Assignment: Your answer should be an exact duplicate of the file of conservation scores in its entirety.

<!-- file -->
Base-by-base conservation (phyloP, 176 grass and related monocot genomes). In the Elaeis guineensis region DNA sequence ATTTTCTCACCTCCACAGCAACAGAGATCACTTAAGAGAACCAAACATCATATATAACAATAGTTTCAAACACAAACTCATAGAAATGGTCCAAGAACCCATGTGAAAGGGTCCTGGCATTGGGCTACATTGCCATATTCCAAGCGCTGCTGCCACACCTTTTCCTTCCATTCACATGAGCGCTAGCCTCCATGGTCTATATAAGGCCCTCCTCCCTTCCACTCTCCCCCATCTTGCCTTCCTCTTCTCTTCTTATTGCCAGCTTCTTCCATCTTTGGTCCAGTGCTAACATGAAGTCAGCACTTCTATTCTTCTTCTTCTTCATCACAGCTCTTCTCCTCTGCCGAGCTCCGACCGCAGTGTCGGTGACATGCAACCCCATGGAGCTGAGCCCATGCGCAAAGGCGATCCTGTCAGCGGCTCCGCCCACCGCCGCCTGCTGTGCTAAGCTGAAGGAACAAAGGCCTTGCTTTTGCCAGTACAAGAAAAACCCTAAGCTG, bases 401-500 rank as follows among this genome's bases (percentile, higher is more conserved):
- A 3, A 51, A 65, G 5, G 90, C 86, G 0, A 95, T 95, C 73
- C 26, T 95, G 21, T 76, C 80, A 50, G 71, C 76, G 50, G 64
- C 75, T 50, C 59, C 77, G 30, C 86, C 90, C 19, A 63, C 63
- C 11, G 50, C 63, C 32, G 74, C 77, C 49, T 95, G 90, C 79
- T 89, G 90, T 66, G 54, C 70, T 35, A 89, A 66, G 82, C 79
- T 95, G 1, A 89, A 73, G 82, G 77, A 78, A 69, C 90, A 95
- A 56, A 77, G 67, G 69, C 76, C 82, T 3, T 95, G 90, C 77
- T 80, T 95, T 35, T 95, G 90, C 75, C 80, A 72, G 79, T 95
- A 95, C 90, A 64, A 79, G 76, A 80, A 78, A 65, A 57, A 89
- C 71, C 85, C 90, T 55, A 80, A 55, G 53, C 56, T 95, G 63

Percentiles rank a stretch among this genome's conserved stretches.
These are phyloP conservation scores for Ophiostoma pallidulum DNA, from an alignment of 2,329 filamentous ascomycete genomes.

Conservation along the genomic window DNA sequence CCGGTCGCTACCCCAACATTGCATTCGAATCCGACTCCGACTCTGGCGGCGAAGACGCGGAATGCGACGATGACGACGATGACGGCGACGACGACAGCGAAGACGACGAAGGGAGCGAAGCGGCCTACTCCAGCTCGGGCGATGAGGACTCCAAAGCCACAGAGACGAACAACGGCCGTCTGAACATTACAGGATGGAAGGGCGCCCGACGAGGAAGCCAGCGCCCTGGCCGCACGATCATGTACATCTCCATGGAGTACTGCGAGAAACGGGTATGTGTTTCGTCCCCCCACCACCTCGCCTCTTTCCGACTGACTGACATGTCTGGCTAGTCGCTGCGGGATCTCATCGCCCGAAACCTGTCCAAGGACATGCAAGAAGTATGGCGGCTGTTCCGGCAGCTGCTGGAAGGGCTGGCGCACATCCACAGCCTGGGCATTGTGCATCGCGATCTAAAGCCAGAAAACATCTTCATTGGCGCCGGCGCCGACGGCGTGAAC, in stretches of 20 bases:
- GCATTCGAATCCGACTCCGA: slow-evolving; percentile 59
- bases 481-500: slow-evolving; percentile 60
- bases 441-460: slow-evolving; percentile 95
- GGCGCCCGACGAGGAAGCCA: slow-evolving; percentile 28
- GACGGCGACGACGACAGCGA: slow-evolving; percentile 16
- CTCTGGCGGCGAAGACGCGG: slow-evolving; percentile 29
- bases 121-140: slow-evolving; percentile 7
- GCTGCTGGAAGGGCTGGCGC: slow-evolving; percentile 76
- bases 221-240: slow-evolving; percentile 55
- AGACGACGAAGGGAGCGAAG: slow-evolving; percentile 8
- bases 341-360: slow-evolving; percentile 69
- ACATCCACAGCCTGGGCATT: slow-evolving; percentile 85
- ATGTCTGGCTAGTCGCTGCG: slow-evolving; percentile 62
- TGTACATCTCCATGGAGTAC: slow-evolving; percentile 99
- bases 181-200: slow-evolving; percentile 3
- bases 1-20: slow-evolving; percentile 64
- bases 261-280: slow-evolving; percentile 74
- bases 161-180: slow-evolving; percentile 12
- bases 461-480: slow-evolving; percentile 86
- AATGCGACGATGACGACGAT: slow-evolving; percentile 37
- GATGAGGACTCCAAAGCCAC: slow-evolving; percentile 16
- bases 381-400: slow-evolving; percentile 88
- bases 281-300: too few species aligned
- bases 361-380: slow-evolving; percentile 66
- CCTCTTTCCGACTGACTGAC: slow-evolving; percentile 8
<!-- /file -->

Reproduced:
Base-by-base conservation (phyloP, 176 grass and related monocot genomes). In the Elaeis guineensis region DNA sequence ATTTTCTCACCTCCACAGCAACAGAGATCACTTAAGAGAACCAAACATCATATATAACAATAGTTTCAAACACAAACTCATAGAAATGGTCCAAGAACCCATGTGAAAGGGTCCTGGCATTGGGCTACATTGCCATATTCCAAGCGCTGCTGCCACACCTTTTCCTTCCATTCACATGAGCGCTAGCCTCCATGGTCTATATAAGGCCCTCCTCCCTTCCACTCTCCCCCATCTTGCCTTCCTCTTCTCTTCTTATTGCCAGCTTCTTCCATCTTTGGTCCAGTGCTAACATGAAGTCAGCACTTCTATTCTTCTTCTTCTTCATCACAGCTCTTCTCCTCTGCCGAGCTCCGACCGCAGTGTCGGTGACATGCAACCCCATGGAGCTGAGCCCATGCGCAAAGGCGATCCTGTCAGCGGCTCCGCCCACCGCCGCCTGCTGTGCTAAGCTGAAGGAACAAAGGCCTTGCTTTTGCCAGTACAAGAAAAACCCTAAGCTG, bases 401-500 rank as follows among this genome's bases (percentile, higher is more conserved):
- A 3, A 51, A 65, G 5, G 90, C 86, G 0, A 95, T 95, C 73
- C 26, T 95, G 21, T 76, C 80, A 50, G 71, C 76, G 50, G 64
- C 75, T 50, C 59, C 77, G 30, C 86, C 90, C 19, A 63, C 63
- C 11, G 50, C 63, C 32, G 74, C 77, C 49, T 95, G 90, C 79
- T 89, G 90, T 66, G 54, C 70, T 35, A 89, A 66, G 82, C 79
- T 95, G 1, A 89, A 73, G 82, G 77, A 78, A 69, C 90, A 95
- A 56, A 77, G 67, G 69, C 76, C 82, T 3, T 95, G 90, C 77
- T 80, T 95, T 35, T 95, G 90, C 75, C 80, A 72, G 79, T 95
- A 95, C 90, A 64, A 79, G 76, A 80, A 78, A 65, A 57, A 89
- C 71, C 85, C 90, T 55, A 80, A 55, G 53, C 56, T 95, G 63

Percentiles rank a stretch among this genome's conserved stretches.
These are phyloP conservation scores for Ophiostoma pallidulum DNA, from an alignment of 2,329 filamentous ascomycete genomes.

Conservation along the genomic window DNA sequence CCGGTCGCTACCCCAACATTGCATTCGAATCCGACTCCGACTCTGGCGGCGAAGACGCGGAATGCGACGATGACGACGATGACGGCGACGACGACAGCGAAGACGACGAAGGGAGCGAAGCGGCCTACTCCAGCTCGGGCGATGAGGACTCCAAAGCCACAGAGACGAACAACGGCCGTCTGAACATTACAGGATGGAAGGGCGCCCGACGAGGAAGCCAGCGCCCTGGCCGCACGATCATGTACATCTCCATGGAGTACTGCGAGAAACGGGTATGTGTTTCGTCCCCCCACCACCTCGCCTCTTTCCGACTGACTGACATGTCTGGCTAGTCGCTGCGGGATCTCATCGCCCGAAACCTGTCCAAGGACATGCAAGAAGTATGGCGGCTGTTCCGGCAGCTGCTGGAAGGGCTGGCGCACATCCACAGCCTGGGCATTGTGCATCGCGATCTAAAGCCAGAAAACATCTTCATTGGCGCCGGCGCCGACGGCGTGAAC, in stretches of 20 bases:
- GCATTCGAATCCGACTCCGA: slow-evolving; percentile 59
- bases 481-500: slow-evolving; percentile 60
- bases 441-460: slow-evolving; percentile 95
- GGCGCCCGACGAGGAAGCCA: slow-evolving; percentile 28
- GACGGCGACGACGACAGCGA: slow-evolving; percentile 16
- CTCTGGCGGCGAAGACGCGG: slow-evolving; percentile 29
- bases 121-140: slow-evolving; percentile 7
- GCTGCTGGAAGGGCTGGCGC: slow-evolving; percentile 76
- bases 221-240: slow-evolving; percentile 55
- AGACGACGAAGGGAGCGAAG: slow-evolving; percentile 8
- bases 341-360: slow-evolving; percentile 69
- ACATCCACAGCCTGGGCATT: slow-evolving; percentile 85
- ATGTCTGGCTAGTCGCTGCG: slow-evolving; percentile 62
- TGTACATCTCCATGGAGTAC: slow-evolving; percentile 99
- bases 181-200: slow-evolving; percentile 3
- bases 1-20: slow-evolving; percentile 64
- bases 261-280: slow-evolving; percentile 74
- bases 161-180: slow-evolving; percentile 12
- bases 461-480: slow-evolving; percentile 86
- AATGCGACGATGACGACGAT: slow-evolving; percentile 37
- GATGAGGACTCCAAAGCCAC: slow-evolving; percentile 16
- bases 381-400: slow-evolving; percentile 88
- bases 281-300: too few species aligned
- bases 361-380: slow-evolving; percentile 66
- CCTCTTTCCGACTGACTGAC: slow-evolving; percentile 8